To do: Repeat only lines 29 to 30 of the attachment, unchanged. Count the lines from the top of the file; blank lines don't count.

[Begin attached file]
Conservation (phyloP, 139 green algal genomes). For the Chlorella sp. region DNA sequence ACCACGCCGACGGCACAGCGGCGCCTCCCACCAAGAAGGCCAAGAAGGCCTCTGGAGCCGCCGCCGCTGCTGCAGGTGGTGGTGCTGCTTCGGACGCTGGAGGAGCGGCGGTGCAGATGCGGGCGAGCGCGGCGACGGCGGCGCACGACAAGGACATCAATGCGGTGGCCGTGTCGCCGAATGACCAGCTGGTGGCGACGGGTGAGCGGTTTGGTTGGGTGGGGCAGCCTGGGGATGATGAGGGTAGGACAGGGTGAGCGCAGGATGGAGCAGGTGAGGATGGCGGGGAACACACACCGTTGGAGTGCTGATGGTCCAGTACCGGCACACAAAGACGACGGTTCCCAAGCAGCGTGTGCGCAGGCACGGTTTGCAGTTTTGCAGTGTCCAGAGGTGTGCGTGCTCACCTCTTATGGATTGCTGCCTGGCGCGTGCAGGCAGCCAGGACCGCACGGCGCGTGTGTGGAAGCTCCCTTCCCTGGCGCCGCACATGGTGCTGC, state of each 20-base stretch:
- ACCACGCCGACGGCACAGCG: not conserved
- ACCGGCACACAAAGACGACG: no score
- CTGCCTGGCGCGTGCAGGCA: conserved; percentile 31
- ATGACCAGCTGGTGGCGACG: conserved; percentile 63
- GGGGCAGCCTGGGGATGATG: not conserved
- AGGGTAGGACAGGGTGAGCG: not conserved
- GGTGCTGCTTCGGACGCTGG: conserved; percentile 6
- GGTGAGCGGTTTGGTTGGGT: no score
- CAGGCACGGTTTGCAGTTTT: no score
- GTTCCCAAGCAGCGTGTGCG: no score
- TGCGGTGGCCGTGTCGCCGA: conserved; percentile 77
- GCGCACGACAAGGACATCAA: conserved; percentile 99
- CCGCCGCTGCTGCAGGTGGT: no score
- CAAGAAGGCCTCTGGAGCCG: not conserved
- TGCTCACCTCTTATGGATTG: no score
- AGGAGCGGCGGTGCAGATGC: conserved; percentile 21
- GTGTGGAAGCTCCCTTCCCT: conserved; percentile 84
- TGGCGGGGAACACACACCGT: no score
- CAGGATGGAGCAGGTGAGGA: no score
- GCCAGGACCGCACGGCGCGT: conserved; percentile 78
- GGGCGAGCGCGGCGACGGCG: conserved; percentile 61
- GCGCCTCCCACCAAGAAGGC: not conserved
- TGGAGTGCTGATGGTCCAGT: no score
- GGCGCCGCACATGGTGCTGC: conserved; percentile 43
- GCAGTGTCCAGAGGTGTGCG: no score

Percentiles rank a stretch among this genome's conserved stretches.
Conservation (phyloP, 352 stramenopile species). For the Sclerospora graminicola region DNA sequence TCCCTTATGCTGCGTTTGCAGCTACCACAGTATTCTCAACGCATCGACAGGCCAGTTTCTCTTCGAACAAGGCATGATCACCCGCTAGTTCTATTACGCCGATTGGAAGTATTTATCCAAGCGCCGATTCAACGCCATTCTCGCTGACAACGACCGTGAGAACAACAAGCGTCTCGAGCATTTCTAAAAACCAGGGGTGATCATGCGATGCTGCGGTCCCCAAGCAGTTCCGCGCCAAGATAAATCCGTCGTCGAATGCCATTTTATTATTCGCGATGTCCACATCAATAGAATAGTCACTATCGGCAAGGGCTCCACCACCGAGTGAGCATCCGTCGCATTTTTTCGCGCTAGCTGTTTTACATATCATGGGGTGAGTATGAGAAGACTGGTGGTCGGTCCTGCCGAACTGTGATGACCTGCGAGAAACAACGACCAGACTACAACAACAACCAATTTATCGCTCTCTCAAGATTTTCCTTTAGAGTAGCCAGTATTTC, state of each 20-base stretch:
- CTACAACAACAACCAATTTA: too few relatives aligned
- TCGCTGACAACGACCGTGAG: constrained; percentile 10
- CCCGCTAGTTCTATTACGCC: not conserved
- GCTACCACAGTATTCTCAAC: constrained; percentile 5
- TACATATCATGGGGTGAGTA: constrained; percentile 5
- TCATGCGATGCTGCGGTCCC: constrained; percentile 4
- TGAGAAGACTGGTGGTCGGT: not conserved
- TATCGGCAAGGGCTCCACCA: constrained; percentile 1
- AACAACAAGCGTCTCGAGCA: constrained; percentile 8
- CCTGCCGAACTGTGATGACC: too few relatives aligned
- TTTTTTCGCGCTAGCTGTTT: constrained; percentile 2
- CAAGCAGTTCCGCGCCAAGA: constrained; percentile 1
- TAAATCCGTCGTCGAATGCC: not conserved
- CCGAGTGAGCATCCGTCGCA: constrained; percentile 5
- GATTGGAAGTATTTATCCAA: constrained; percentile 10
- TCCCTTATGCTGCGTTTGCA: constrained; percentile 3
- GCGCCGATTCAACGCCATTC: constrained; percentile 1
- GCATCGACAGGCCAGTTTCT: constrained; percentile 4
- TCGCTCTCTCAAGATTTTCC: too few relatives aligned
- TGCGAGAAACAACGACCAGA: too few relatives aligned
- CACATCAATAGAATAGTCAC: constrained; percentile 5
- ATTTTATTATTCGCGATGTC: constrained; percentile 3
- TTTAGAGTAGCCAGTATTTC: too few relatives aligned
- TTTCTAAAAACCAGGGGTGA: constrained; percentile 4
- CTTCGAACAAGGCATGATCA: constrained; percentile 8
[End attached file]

- CTACAACAACAACCAATTTA: too few relatives aligned
- TCGCTGACAACGACCGTGAG: constrained; percentile 10